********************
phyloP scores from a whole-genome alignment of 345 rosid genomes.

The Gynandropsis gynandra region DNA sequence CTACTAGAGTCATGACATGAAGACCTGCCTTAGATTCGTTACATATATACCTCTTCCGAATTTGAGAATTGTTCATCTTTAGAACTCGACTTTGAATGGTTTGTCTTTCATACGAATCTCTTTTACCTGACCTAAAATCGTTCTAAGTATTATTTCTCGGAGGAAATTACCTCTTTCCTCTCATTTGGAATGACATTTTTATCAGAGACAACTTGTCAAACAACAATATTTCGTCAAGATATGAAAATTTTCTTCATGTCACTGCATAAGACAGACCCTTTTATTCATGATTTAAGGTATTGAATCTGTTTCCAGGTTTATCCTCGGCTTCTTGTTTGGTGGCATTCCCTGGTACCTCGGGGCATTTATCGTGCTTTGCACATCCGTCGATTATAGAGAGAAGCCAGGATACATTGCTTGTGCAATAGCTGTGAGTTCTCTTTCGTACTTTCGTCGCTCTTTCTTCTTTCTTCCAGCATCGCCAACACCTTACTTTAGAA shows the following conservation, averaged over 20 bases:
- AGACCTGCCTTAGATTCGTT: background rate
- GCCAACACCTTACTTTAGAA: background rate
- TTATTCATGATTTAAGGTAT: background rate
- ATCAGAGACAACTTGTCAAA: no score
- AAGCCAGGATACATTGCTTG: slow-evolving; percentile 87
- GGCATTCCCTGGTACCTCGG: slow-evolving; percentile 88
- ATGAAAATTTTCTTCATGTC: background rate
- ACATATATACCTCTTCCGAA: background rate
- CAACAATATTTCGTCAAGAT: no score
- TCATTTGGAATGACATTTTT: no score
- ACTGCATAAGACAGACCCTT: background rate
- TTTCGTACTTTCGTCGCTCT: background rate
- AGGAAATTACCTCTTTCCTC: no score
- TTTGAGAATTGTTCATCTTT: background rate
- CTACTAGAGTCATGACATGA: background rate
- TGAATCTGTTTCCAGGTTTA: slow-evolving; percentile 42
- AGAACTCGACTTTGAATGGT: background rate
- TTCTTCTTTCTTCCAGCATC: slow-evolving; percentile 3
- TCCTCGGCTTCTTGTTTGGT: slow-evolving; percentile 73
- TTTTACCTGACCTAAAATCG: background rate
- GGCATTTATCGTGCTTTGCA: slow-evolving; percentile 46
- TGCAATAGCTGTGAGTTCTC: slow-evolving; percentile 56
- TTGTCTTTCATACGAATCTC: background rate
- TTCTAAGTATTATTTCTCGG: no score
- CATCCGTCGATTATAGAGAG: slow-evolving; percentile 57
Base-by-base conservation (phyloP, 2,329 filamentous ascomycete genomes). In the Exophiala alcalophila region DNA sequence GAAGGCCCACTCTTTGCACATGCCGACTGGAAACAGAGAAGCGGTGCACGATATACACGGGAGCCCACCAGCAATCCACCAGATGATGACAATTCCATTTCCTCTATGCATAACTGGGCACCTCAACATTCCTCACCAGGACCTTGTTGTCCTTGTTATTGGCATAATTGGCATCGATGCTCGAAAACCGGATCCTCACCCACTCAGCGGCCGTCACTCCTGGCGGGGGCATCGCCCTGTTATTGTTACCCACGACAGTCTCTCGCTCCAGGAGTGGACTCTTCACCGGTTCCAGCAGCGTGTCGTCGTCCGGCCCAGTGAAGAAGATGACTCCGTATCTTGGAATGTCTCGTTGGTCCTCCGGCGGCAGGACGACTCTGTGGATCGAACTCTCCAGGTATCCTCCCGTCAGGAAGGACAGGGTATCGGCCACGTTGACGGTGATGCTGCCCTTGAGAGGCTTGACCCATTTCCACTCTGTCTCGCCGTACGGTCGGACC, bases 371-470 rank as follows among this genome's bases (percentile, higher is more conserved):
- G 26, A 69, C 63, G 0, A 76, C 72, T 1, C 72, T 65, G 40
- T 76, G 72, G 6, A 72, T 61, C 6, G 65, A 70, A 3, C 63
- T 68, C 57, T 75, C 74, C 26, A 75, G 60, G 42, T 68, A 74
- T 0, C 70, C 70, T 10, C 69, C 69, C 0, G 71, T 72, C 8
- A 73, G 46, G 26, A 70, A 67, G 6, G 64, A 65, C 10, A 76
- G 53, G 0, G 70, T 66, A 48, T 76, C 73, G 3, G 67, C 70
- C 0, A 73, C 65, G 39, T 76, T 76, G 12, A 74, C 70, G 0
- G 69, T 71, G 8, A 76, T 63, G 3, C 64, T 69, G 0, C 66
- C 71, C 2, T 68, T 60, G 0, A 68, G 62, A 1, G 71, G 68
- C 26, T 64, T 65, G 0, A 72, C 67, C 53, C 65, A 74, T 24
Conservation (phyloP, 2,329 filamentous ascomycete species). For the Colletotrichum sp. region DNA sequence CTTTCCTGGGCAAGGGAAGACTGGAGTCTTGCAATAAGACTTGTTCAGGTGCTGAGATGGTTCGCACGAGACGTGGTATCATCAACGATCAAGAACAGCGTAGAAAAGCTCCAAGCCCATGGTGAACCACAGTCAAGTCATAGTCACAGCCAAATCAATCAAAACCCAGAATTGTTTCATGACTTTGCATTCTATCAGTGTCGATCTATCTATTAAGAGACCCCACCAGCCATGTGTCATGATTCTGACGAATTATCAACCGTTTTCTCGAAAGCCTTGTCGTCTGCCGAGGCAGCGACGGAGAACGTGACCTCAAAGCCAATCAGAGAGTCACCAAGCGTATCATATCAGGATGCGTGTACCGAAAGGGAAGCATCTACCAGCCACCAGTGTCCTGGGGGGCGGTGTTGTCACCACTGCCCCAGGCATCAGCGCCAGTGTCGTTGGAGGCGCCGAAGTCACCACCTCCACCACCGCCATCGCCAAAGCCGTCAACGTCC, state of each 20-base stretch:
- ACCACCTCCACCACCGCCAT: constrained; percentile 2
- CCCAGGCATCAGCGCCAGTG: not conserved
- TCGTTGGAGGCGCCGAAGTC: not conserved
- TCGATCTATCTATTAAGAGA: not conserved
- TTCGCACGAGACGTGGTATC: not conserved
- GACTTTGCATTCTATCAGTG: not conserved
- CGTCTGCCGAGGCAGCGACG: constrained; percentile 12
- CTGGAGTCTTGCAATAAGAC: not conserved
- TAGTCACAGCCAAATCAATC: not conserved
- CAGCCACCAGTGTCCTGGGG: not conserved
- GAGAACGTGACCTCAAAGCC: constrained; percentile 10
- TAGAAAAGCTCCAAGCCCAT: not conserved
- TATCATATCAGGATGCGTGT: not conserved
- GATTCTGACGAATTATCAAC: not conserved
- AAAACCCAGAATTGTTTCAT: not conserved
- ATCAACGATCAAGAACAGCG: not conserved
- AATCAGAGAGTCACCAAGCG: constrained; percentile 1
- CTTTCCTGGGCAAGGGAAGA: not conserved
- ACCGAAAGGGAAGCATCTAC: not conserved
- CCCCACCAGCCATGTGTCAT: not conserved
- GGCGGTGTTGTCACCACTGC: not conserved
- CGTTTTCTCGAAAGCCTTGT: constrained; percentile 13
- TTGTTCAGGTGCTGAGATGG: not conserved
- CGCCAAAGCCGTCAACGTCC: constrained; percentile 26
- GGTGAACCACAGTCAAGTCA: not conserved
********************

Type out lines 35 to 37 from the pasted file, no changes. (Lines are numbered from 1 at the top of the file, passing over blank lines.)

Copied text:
- C 0, A 73, C 65, G 39, T 76, T 76, G 12, A 74, C 70, G 0
- G 69, T 71, G 8, A 76, T 63, G 3, C 64, T 69, G 0, C 66
- C 71, C 2, T 68, T 60, G 0, A 68, G 62, A 1, G 71, G 68